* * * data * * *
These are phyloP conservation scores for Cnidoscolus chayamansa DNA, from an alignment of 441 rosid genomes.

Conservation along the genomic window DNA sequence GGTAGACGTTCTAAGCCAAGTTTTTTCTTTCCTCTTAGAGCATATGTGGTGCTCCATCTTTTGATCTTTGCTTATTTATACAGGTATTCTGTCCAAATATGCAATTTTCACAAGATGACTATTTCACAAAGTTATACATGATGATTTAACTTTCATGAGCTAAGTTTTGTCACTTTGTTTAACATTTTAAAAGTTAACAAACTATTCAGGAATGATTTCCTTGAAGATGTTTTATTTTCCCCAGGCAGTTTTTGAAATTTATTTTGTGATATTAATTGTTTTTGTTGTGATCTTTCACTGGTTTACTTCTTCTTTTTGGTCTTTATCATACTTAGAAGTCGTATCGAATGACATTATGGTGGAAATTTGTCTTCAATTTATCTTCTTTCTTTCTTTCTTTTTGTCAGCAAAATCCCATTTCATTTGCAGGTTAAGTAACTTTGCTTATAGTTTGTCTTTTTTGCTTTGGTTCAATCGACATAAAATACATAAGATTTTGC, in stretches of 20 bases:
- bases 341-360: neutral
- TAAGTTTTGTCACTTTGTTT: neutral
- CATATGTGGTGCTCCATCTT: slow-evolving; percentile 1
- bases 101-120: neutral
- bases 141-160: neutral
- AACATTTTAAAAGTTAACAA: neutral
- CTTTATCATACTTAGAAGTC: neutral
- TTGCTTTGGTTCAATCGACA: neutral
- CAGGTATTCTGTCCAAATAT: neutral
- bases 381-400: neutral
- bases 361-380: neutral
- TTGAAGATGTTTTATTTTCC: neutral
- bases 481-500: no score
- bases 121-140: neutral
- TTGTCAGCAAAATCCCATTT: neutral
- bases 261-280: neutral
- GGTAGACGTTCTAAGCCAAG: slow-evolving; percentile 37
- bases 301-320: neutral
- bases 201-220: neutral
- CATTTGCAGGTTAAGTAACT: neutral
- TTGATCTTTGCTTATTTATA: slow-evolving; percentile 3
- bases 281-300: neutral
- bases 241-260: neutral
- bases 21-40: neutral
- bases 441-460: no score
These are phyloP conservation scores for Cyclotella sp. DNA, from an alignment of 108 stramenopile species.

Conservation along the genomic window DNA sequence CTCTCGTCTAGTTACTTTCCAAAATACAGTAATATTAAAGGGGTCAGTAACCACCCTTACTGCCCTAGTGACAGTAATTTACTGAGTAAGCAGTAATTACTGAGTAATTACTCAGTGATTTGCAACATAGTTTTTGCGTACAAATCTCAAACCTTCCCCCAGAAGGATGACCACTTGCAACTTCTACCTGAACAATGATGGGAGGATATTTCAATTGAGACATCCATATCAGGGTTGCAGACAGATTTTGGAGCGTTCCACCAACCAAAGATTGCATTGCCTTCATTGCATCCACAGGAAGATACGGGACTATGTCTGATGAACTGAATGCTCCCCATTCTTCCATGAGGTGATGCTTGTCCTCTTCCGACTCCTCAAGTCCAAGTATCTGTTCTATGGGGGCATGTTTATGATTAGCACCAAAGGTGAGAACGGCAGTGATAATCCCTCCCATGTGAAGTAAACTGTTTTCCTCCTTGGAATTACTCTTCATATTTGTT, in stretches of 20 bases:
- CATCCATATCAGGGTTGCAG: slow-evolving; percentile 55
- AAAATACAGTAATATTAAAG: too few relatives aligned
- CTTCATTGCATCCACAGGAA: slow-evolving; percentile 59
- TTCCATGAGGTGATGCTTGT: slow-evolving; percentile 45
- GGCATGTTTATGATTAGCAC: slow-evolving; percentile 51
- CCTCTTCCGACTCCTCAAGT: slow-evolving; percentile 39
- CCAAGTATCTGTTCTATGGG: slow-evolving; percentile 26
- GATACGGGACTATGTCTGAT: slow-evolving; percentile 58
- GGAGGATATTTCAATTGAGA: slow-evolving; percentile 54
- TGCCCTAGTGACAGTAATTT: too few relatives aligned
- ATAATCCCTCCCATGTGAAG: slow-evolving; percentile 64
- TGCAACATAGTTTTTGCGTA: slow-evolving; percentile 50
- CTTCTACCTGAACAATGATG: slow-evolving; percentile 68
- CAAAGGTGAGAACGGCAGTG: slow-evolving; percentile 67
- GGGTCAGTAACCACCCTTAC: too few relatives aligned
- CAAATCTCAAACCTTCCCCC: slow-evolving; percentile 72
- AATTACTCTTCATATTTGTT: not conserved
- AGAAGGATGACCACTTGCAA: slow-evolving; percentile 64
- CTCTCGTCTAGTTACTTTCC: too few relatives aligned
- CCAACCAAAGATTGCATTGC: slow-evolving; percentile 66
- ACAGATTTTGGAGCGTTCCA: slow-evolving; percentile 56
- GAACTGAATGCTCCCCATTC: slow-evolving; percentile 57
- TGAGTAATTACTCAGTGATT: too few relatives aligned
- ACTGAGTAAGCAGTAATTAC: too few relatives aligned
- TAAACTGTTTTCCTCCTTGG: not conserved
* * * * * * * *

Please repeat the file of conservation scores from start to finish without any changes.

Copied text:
These are phyloP conservation scores for Cnidoscolus chayamansa DNA, from an alignment of 441 rosid genomes.

Conservation along the genomic window DNA sequence GGTAGACGTTCTAAGCCAAGTTTTTTCTTTCCTCTTAGAGCATATGTGGTGCTCCATCTTTTGATCTTTGCTTATTTATACAGGTATTCTGTCCAAATATGCAATTTTCACAAGATGACTATTTCACAAAGTTATACATGATGATTTAACTTTCATGAGCTAAGTTTTGTCACTTTGTTTAACATTTTAAAAGTTAACAAACTATTCAGGAATGATTTCCTTGAAGATGTTTTATTTTCCCCAGGCAGTTTTTGAAATTTATTTTGTGATATTAATTGTTTTTGTTGTGATCTTTCACTGGTTTACTTCTTCTTTTTGGTCTTTATCATACTTAGAAGTCGTATCGAATGACATTATGGTGGAAATTTGTCTTCAATTTATCTTCTTTCTTTCTTTCTTTTTGTCAGCAAAATCCCATTTCATTTGCAGGTTAAGTAACTTTGCTTATAGTTTGTCTTTTTTGCTTTGGTTCAATCGACATAAAATACATAAGATTTTGC, in stretches of 20 bases:
- bases 341-360: neutral
- TAAGTTTTGTCACTTTGTTT: neutral
- CATATGTGGTGCTCCATCTT: slow-evolving; percentile 1
- bases 101-120: neutral
- bases 141-160: neutral
- AACATTTTAAAAGTTAACAA: neutral
- CTTTATCATACTTAGAAGTC: neutral
- TTGCTTTGGTTCAATCGACA: neutral
- CAGGTATTCTGTCCAAATAT: neutral
- bases 381-400: neutral
- bases 361-380: neutral
- TTGAAGATGTTTTATTTTCC: neutral
- bases 481-500: no score
- bases 121-140: neutral
- TTGTCAGCAAAATCCCATTT: neutral
- bases 261-280: neutral
- GGTAGACGTTCTAAGCCAAG: slow-evolving; percentile 37
- bases 301-320: neutral
- bases 201-220: neutral
- CATTTGCAGGTTAAGTAACT: neutral
- TTGATCTTTGCTTATTTATA: slow-evolving; percentile 3
- bases 281-300: neutral
- bases 241-260: neutral
- bases 21-40: neutral
- bases 441-460: no score
These are phyloP conservation scores for Cyclotella sp. DNA, from an alignment of 108 stramenopile species.

Conservation along the genomic window DNA sequence CTCTCGTCTAGTTACTTTCCAAAATACAGTAATATTAAAGGGGTCAGTAACCACCCTTACTGCCCTAGTGACAGTAATTTACTGAGTAAGCAGTAATTACTGAGTAATTACTCAGTGATTTGCAACATAGTTTTTGCGTACAAATCTCAAACCTTCCCCCAGAAGGATGACCACTTGCAACTTCTACCTGAACAATGATGGGAGGATATTTCAATTGAGACATCCATATCAGGGTTGCAGACAGATTTTGGAGCGTTCCACCAACCAAAGATTGCATTGCCTTCATTGCATCCACAGGAAGATACGGGACTATGTCTGATGAACTGAATGCTCCCCATTCTTCCATGAGGTGATGCTTGTCCTCTTCCGACTCCTCAAGTCCAAGTATCTGTTCTATGGGGGCATGTTTATGATTAGCACCAAAGGTGAGAACGGCAGTGATAATCCCTCCCATGTGAAGTAAACTGTTTTCCTCCTTGGAATTACTCTTCATATTTGTT, in stretches of 20 bases:
- CATCCATATCAGGGTTGCAG: slow-evolving; percentile 55
- AAAATACAGTAATATTAAAG: too few relatives aligned
- CTTCATTGCATCCACAGGAA: slow-evolving; percentile 59
- TTCCATGAGGTGATGCTTGT: slow-evolving; percentile 45
- GGCATGTTTATGATTAGCAC: slow-evolving; percentile 51
- CCTCTTCCGACTCCTCAAGT: slow-evolving; percentile 39
- CCAAGTATCTGTTCTATGGG: slow-evolving; percentile 26
- GATACGGGACTATGTCTGAT: slow-evolving; percentile 58
- GGAGGATATTTCAATTGAGA: slow-evolving; percentile 54
- TGCCCTAGTGACAGTAATTT: too few relatives aligned
- ATAATCCCTCCCATGTGAAG: slow-evolving; percentile 64
- TGCAACATAGTTTTTGCGTA: slow-evolving; percentile 50
- CTTCTACCTGAACAATGATG: slow-evolving; percentile 68
- CAAAGGTGAGAACGGCAGTG: slow-evolving; percentile 67
- GGGTCAGTAACCACCCTTAC: too few relatives aligned
- CAAATCTCAAACCTTCCCCC: slow-evolving; percentile 72
- AATTACTCTTCATATTTGTT: not conserved
- AGAAGGATGACCACTTGCAA: slow-evolving; percentile 64
- CTCTCGTCTAGTTACTTTCC: too few relatives aligned
- CCAACCAAAGATTGCATTGC: slow-evolving; percentile 66
- ACAGATTTTGGAGCGTTCCA: slow-evolving; percentile 56
- GAACTGAATGCTCCCCATTC: slow-evolving; percentile 57
- TGAGTAATTACTCAGTGATT: too few relatives aligned
- ACTGAGTAAGCAGTAATTAC: too few relatives aligned
- TAAACTGTTTTCCTCCTTGG: not conserved